Staring into the Brexit void

Next week, on 14th February, MPs are expected to return to the House of Commons for another ‘meaningful vote’ on Theresa May’s vision for Brexit.

It’s hard to fathom a less fitting way to mark Valentine’s Day. If the Prime Minister gets her way, the UK will finally embark on an agreed pathway towards ending its mutually beneficial relationship with the EU - an arrangement which has helped bring relative peace to Europe, and enabled millions to live, love and work in 27 other countries.

The debate will also once again focus the attention of the world’s media on the UK’s deep-rooted domestic problems. It will expose the tribal nature of British politics, the vulnerability of our electoral system to abuse and manipulation, and the deep cracks in our unwritten constitution.

Yet, at the end of the day, the event is likely to leave us with more questions than answers. Here’s why.

What is the current state of play?

Brexit is stuck in a rut, with Parliament unable to find a majority for any single route ahead. 

During the last ‘meaningful vote’, on 15th January, MPs overwhelmingly rejected Theresa May’s Brexit deal - the only agreement she could possibly have reached within the confines of her self-imposed red lines. 

For a brief moment, it was encouraging to see a slim majority of MPs vote to take a catastrophic ‘no deal’ off the table. Yet they failed to turn this sentiment into action, voting against another proposal which would have granted them the power to make it a reality.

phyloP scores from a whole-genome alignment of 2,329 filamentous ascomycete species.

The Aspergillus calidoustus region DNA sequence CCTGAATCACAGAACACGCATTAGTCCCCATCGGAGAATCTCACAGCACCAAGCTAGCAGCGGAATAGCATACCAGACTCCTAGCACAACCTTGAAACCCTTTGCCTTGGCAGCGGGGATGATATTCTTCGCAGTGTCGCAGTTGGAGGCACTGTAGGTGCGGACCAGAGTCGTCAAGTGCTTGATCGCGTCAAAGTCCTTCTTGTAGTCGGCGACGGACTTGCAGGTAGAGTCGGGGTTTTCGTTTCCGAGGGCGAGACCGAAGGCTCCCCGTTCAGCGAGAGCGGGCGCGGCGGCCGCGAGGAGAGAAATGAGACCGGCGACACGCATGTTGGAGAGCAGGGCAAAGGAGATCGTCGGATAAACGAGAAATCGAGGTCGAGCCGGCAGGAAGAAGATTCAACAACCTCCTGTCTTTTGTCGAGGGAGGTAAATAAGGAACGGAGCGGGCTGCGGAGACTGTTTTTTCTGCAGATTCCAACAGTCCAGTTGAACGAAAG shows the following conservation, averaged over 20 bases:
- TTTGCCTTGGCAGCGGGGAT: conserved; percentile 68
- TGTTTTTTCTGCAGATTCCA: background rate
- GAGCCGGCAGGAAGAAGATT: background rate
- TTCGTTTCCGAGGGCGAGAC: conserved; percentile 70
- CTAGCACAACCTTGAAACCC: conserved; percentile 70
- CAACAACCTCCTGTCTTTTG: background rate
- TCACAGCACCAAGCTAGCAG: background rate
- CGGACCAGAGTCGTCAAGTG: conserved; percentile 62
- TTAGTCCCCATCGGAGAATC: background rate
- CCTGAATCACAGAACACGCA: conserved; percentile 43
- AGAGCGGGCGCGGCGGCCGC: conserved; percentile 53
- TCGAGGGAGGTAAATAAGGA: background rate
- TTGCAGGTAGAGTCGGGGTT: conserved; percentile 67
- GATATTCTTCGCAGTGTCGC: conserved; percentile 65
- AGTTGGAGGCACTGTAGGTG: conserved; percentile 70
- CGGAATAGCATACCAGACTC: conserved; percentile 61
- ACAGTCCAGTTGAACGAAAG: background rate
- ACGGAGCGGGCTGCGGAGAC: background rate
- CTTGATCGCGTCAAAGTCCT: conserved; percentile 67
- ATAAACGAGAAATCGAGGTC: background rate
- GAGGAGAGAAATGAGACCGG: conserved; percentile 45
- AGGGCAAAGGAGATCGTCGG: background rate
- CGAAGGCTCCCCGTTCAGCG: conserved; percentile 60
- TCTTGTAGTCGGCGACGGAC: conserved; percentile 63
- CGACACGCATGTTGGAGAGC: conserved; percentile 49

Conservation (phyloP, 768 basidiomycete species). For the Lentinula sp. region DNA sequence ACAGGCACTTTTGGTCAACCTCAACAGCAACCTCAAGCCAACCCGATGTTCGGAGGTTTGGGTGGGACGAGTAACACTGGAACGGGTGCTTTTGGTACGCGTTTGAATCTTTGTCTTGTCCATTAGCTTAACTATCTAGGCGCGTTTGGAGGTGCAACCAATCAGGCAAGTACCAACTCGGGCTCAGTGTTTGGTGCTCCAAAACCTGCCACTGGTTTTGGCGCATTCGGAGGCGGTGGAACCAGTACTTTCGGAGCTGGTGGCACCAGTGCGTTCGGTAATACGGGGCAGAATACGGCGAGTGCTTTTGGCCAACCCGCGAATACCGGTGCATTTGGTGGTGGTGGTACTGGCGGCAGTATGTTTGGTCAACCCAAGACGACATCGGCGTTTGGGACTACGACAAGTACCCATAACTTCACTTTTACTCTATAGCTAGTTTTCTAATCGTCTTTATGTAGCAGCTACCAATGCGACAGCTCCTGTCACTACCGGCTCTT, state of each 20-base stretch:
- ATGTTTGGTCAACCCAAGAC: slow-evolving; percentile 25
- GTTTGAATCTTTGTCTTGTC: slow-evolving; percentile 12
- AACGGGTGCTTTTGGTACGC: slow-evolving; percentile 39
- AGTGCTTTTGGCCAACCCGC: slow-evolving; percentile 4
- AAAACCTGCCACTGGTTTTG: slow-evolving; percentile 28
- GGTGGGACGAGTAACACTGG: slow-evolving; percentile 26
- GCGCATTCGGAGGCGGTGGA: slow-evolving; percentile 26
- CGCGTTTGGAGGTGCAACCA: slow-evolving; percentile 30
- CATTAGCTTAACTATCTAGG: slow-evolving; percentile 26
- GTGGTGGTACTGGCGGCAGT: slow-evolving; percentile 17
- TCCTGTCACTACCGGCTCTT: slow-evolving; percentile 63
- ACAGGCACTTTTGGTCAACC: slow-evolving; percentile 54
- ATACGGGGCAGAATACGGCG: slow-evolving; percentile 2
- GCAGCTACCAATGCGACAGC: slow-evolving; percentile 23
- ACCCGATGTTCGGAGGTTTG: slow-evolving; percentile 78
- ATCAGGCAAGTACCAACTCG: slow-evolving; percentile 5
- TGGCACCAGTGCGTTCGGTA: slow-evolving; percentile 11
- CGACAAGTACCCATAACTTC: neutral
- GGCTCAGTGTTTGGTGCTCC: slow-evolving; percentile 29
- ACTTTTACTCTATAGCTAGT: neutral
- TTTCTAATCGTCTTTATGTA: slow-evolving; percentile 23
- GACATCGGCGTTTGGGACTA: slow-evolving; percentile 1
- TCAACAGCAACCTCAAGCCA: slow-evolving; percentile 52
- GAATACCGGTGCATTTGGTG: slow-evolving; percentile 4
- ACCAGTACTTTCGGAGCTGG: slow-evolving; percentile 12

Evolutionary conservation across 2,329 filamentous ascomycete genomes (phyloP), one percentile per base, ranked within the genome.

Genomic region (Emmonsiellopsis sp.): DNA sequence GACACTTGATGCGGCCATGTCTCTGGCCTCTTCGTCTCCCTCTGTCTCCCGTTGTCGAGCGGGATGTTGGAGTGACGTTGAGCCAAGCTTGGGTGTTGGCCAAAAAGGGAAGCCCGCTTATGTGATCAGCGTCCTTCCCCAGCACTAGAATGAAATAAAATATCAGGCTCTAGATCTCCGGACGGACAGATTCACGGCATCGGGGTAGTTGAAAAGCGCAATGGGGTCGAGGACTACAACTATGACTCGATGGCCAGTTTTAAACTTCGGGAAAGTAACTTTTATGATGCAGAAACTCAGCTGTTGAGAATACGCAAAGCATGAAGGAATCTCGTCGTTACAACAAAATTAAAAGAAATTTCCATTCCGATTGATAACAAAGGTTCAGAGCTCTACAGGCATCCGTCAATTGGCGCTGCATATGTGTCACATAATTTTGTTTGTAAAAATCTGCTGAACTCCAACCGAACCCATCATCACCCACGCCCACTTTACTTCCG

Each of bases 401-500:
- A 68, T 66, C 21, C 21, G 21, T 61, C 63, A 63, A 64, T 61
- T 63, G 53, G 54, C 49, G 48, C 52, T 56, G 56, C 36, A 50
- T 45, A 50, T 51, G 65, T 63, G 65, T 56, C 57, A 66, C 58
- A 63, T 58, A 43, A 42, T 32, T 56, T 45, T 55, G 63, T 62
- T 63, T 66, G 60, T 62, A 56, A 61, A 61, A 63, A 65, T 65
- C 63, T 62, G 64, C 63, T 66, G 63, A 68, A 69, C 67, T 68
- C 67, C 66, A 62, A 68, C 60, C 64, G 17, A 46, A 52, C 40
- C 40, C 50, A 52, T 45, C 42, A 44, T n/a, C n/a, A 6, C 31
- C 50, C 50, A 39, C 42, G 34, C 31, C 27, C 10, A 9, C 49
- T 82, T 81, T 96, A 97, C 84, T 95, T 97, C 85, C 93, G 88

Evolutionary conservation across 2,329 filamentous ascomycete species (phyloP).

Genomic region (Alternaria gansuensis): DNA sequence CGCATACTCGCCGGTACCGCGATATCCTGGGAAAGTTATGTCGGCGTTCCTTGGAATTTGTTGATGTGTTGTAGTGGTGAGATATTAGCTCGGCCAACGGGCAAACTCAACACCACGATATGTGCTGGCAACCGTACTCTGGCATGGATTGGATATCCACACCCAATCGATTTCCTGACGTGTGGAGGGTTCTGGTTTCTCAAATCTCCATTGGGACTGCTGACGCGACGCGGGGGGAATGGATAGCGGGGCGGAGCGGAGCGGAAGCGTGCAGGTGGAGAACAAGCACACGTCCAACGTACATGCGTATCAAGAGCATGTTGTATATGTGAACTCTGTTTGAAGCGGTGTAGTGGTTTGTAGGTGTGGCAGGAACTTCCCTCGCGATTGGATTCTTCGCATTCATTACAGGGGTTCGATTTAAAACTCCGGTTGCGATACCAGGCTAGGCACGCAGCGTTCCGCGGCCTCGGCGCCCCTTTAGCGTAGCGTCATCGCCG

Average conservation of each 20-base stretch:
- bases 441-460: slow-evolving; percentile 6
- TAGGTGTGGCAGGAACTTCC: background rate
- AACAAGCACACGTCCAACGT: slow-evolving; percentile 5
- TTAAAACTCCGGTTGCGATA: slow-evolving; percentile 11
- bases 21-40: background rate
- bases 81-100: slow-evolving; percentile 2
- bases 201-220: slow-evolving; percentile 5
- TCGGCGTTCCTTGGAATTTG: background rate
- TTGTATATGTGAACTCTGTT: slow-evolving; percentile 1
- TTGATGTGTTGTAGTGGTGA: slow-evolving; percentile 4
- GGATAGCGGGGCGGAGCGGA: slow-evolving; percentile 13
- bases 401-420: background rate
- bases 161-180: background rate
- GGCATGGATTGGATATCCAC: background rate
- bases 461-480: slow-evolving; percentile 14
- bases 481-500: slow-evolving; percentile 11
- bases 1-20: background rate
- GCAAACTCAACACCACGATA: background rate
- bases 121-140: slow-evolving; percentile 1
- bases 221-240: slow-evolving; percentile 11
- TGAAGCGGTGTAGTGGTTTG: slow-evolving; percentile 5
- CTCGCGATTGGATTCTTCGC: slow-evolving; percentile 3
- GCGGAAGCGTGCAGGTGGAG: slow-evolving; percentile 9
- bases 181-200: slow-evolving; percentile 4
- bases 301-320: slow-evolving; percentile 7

Meanwhile, the Tories united around an amendment seeking to replace the Irish backstop with “alternative arrangements”, and secured a majority of the House. Yet in failing to outline what these “arrangements” might look like, their only achievement is to push the UK closer the precipice of a ‘no deal’ cliff edge without a defined plan of action.

What happens next?

The EU has been extremely consistent in its message: it is not prepared to reopen negotiations over the Withdrawal Agreement or make any concessions over the Irish backstop.

Once Theresa May finally takes this on board, she will be left with just three options: exit the EU with ‘no deal’, revoke Article 50 altogether, or extend Article 50 to buy more time.

In any sensible world, the Government would immediately rule out leaving the EU without a deal. Yet, sadly, any semblance of ‘sense’ appears to have departed from our Conservative Government years ago. With each day that passes, it looks increasingly likely that Theresa May will plough the country off a ‘no deal’ cliff edge on 29 March, despite the immense (and rapidly growing) body of evidence proving this would be an immense act of self-harm.
 
Meanwhile, any Government that was truly acting in the national interest would heed the results of its own impact assessments, hold its hands up, and admit that Brexit was an ill thought-out project that will cause irrevocable harm to the country and its citizens. It would immediately revoke Article 50 and stop this madness.

Unfortunately, given that neither of these options appears likely, there is only one viable path ahead: pressing the ‘pause’ button on Brexit by extending Article 50.